The Fresh Loaf

News & Information for Amateur Bakers and Artisan Bread Enthusiasts

Is there a taste difference between brands of yeast available at supermarkets

FredR's picture
FredR

Is there a taste difference between brands of yeast available at supermarkets

Is there a taste difference between the three or four commercial brands of yeasts available at local supermarkets.  My local supermarket carries only one or two different brands of yeast at a time and keeps switching off and on among the three or four top brands.  My sister in law (a wonderful baker) swears that she can tell the difference when she makes her signature parker house rolls.  She doesn't like Red Star.  So it got me to thinking that among the many bakers here there might be some who have had experience with this.

Postal Grunt's picture
Postal Grunt

Red Star yeast is made by the folks that make SAF yeast. They also make the yeast that many American supermarkets carry, Best Choice. It's all made in Mexico but that has nothing to do with its quality. The SAF brands are well liked by a lot of bakers. I bought a 2# bag of Red Star active dry yeast at Costco a few months ago, threw it in a container, and put that in the freezer. It's been working since.


I've tried Fleischmann's and found that it also worked well. Usually, it's priced higher here in the KC area supermarkets.


I've started growing or "cultivating" a sourdough starter to but that doesn't mean that I'll ditch the Red Star ADY. I expect to find more differences in the flavor of my starter due to using different brand flours in feeding than using different brand dry yeasts.


That's been my experience but YMMV so do post when you have more info after you've done some experimentation.

tabasco's picture
tabasco

SAF Red Stars Website: http://www.redstaryeast.com/products/product.php?cid=1&pid=5


I don't really know the answer to your question, but I did write to SAF customer service because I was confused about the different kinds of yeasts they offered and the woman there wrote that the SAF and Red Star instant yeast formulas for retail were the very same product~~and that instant yeast and bread machine yeast were identical within the two brands, just marketed differently.  Descriptions of the different yeasts can be found in the link above.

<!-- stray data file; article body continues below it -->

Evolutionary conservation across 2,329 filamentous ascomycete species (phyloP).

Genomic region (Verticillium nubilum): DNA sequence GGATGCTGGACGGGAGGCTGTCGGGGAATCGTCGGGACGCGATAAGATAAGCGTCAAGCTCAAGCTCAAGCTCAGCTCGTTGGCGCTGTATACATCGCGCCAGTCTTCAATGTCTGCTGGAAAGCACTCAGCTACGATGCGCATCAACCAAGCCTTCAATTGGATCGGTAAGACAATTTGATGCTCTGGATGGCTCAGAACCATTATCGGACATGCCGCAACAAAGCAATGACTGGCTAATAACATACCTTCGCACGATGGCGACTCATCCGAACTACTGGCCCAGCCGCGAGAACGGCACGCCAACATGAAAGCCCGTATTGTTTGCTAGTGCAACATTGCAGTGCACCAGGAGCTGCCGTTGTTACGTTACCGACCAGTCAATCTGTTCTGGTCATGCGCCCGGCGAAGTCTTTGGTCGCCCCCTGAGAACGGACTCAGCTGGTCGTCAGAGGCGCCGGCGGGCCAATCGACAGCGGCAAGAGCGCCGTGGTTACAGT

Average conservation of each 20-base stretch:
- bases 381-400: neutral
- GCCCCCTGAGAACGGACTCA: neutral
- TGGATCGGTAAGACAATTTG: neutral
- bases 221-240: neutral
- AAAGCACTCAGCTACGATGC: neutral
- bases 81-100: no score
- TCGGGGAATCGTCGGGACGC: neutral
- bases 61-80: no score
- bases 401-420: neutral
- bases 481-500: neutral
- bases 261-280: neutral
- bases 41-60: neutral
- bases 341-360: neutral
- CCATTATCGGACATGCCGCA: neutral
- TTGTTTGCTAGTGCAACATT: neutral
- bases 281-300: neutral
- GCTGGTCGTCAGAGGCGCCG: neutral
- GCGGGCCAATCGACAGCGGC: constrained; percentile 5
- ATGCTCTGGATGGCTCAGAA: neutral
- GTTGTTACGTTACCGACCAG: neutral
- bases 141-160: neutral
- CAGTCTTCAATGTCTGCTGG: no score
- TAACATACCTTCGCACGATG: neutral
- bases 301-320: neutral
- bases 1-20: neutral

I don't know why they feel they have to make it so confusing!?!


I didn't write to Fleischmann's with the same query, but just wanted to add that Fleischmann's of course were/are giants in the spirits industry and the baking yeast industry because of their early development of marketable yeast strains in the late nineteenth century (when they built their yeast plant here in Cincinnati.)


And also (I think this was the SAF lady again as my source), most groceries have stopped stocking the cake yeasts because there aren't enough retail buyers in the market place these days so that it is difficult for the groceries to keep it fresh in inventory.  And SAF Lasaffire maintains that the instant yeasts will provide the home baker with as good a product as the cake yeast.  Don't know if it will, but, that's their story... 


I buy the 2 lb. package of SAF at Costco, too, and freeze what I don't use.  Started using it because B. Hensberger highly recommended it in her bread book.


t.


 


 


 

Darth Lefty's picture
Darth Lefty

If you are really interested in a bewildering variety of yeasties, that definitely make different tastes, head to a homebrew store.

Postal Grunt's picture
Postal Grunt

Brewers and vintners were some of the first people to utilize the work of Louis Pasteur back in the latter part of the 19th century. By isolating the dominant strain that gave their beer its characteristics, the brewers could utilize their research and turn it into increased profitability with a consistent quality product. Keep in mind that that making bread uses yeast in an aerobic situation while most brewing is done under anaerobic conditions.


This practice of isolating and protecting yeast strains continues today. There are yeast banks all over the world that contain samples of pure strains of yeast that can be cultivated to commercial use quantities should a brewery suffer contamination of its yeast strains.


Two breweries might use the same strain of yeast but it still takes the brewer's imagination and persistence to blend art and knowledge to bring about an end result that he or she can proudly call their own.